The annual event, sponsored by Powell Valley Electric Cooperative and the Tennessee Electric Cooperative Association, provides young leaders with an opportunity to explore the nation’s capital, learn about government and cooperatives and develop their leadership skills. Students were selected for the trip by writing winning short stories titled “Electric Cooperatives — Going Beyond the Wires” that explained how co-ops provide communities with much more than electric power.

“Powell Valley Electric Cooperative is pleased to provide this opportunity for the young people in the communities we serve,” says Randell Meyers, general manager for Powell Valley Electric Cooperative. “It is a great trip and a wonderful chance for these delegates to learn about history, government, co-ops and leadership.”

“The investments co-ops make in Youth Tour pay real dividends for these young people and the communities where they live,” said Todd Blocker, vice president of member relations for the Tennessee Electric Cooperative Association and tour director. “They come home with a deeper understanding of history and government. More importantly, we want them to be prepared to have a positive influence on their hometowns and to consider leadership roles when the opportunities come along.”

While in Washington, D.C., Tennessee’s Youth Tour delegates saw the White House and memorials to past presidents Thomas Jefferson, Abraham Lincoln and Franklin Delano Roosevelt as well as monuments honoring the sacrifices of veterans of World War II and the Vietnam and Korean Wars. During visits to the museums of the Smithsonian Institution, the touring Tennesseans saw and experienced natural, historical and artistic treasures. Other stops included historic homes of former presidents — George Washington’s Mount Vernon and Jefferson’s Monticello — as well as Toby’s Dinner Theatre, U.S. Holocaust Memorial Museum and International Spy Museum. Among other Youth Tour highlights was a solemn and sobering visit to Arlington National Cemetery where the group laid a wreath at the Tomb of the Unknowns. The group was welcomed to the U.S. Capitol by Sens. Lamar Alexander and Bob Corker and members of the Tennessee congressional delegation who posed for photos and answered questions.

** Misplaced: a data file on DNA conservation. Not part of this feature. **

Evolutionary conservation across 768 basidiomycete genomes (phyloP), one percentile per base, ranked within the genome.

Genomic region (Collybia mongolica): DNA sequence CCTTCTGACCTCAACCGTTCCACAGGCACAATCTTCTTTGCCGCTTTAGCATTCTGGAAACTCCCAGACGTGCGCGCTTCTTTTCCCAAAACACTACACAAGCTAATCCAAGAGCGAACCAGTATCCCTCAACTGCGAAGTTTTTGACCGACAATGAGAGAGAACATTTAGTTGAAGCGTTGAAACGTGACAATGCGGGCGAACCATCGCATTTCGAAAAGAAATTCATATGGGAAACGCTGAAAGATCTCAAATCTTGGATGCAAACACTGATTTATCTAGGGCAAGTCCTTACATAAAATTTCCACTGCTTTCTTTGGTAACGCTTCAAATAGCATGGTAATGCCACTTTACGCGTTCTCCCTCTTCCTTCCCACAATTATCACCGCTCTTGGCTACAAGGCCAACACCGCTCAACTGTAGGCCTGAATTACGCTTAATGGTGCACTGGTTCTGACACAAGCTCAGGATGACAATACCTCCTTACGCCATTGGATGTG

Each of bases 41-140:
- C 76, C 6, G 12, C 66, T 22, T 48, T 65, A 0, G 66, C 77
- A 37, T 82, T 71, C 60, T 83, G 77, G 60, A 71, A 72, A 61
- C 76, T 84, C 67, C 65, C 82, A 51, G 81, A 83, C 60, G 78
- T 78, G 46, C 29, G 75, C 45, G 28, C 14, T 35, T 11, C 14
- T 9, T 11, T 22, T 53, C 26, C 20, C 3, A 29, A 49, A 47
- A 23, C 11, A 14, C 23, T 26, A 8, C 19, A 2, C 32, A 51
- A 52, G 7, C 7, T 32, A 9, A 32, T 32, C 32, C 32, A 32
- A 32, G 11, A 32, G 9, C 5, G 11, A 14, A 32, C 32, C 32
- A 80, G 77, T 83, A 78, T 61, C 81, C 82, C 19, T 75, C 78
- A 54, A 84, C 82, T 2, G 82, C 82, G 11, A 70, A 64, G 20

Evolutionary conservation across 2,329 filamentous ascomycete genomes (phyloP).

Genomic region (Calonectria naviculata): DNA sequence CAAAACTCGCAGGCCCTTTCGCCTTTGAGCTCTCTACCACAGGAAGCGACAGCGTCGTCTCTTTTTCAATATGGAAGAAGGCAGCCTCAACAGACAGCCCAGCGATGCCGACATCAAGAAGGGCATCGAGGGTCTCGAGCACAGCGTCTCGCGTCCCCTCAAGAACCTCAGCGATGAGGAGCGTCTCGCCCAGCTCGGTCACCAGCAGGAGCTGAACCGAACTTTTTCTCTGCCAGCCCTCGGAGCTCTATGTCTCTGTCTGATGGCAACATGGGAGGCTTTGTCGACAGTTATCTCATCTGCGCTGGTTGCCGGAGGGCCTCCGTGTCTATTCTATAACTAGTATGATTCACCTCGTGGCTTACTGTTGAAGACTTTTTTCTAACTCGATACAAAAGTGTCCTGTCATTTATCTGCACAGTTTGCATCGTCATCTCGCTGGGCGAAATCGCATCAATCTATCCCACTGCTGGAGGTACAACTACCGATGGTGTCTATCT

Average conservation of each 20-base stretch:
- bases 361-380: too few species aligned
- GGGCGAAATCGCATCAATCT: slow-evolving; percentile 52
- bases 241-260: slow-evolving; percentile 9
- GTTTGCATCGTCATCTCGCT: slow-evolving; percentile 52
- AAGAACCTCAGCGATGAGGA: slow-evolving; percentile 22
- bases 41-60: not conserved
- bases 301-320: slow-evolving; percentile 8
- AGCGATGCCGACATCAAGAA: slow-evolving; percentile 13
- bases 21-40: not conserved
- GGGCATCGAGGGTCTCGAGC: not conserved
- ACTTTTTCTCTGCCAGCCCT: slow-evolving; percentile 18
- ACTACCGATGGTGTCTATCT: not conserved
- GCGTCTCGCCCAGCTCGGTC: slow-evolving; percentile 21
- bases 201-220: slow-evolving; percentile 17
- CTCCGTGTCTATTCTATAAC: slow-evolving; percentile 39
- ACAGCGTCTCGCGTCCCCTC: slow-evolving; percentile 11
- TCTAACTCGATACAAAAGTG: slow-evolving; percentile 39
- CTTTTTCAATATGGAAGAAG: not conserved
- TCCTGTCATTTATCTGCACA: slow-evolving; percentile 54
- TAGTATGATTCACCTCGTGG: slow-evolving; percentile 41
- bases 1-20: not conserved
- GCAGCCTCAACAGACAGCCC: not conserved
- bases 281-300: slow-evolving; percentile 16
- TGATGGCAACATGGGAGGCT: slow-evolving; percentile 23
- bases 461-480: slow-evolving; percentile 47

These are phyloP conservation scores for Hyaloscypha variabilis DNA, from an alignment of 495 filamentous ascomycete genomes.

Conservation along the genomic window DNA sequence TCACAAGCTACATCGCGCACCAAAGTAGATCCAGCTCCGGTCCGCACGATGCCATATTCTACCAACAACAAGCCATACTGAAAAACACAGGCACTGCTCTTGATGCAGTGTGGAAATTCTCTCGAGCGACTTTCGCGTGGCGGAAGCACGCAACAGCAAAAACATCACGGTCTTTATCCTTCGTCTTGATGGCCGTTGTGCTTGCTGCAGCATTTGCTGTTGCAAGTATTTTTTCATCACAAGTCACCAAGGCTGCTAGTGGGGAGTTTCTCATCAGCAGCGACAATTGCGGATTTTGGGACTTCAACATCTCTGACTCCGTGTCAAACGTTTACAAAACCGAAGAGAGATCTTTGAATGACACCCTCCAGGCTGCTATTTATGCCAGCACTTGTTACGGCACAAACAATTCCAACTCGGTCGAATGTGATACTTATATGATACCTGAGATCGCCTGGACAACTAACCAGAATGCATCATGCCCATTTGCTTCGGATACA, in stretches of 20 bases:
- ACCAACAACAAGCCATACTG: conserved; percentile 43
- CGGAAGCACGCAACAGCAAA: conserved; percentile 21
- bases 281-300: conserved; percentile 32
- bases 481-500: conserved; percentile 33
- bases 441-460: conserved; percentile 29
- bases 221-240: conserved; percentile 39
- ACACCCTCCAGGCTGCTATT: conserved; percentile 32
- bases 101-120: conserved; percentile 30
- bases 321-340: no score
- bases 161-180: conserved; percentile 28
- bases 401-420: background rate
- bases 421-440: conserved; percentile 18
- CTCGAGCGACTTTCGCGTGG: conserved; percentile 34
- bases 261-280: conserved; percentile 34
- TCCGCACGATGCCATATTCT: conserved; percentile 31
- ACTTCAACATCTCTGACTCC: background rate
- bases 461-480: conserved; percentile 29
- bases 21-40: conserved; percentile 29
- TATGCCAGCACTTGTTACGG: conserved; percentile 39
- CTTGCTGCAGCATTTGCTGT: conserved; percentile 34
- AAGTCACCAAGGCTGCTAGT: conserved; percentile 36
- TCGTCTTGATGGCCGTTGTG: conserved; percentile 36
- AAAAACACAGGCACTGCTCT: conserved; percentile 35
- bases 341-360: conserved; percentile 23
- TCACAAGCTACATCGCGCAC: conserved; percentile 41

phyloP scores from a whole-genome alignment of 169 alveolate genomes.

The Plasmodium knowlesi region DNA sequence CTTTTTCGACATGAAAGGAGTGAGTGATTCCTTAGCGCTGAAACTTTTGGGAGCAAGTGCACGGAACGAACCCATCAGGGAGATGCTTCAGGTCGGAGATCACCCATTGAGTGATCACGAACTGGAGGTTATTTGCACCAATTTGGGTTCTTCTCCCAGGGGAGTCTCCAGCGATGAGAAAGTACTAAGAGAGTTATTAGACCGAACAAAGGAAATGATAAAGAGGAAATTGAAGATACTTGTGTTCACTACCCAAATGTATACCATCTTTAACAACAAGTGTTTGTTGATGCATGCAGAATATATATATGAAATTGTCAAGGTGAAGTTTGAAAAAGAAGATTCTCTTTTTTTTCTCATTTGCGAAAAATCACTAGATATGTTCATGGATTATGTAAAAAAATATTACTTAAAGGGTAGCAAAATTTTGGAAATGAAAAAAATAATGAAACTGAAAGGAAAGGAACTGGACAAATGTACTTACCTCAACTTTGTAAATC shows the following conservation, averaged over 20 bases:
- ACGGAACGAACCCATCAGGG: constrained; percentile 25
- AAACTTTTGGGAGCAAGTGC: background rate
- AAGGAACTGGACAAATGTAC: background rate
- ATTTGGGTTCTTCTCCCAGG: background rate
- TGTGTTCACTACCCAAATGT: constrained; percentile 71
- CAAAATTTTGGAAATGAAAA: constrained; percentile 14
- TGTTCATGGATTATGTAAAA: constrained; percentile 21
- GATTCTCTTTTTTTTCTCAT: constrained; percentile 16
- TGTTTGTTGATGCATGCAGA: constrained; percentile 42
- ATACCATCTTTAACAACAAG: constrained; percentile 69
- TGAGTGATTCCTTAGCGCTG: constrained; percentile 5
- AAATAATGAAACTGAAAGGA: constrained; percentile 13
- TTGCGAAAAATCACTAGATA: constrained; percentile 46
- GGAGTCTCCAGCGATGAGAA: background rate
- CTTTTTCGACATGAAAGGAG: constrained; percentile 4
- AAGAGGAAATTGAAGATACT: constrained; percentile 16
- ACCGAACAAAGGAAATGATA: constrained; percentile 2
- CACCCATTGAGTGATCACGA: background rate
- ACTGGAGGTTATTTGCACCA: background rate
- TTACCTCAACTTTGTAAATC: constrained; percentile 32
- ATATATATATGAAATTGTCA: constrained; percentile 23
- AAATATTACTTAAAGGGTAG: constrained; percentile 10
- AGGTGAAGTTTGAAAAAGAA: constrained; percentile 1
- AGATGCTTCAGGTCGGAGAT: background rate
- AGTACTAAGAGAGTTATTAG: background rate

While in D.C., winners were announced in the statewide competition for the Robert McCarty Memorial Scholarships. Silas Freeze from Gibson Electric Membership Corporation was awarded the $3,000 first-place scholarship for writing the top-judged short story of the more than 10,000 papers submitted across the state. McKinley Thomas from Sequachee Valley Electric Cooperative earned second-place honors and a $2,000 scholarship, and Mary Kate Sheppard from Forked Deer Electric Cooperative, third place, received a $1,000 scholarship. McCarty was an employee of Volunteer Energy Cooperative and longtime chaperone on the annual Youth Tour. McCarty lost a battle with cancer in 2015, and sponsoring cooperatives renamed the scholarships in honor of his love for young people.

Matthew Byrd of Tipton County, a recent graduate of Munford High School, was awarded a $10,000 Cooperative Youth Ambassador Scholarship. Byrd was a 2017 delegate for Southwest Tennessee Electric Membership Corporation on the Washington Youth Tour. In the year following the tour, delegates who remain engaged with their sponsoring cooperatives and complete certain community service requirements are eligible for the scholarship. Byrd’s name was randomly selected from 37 delegates from across the state who completed the requirements.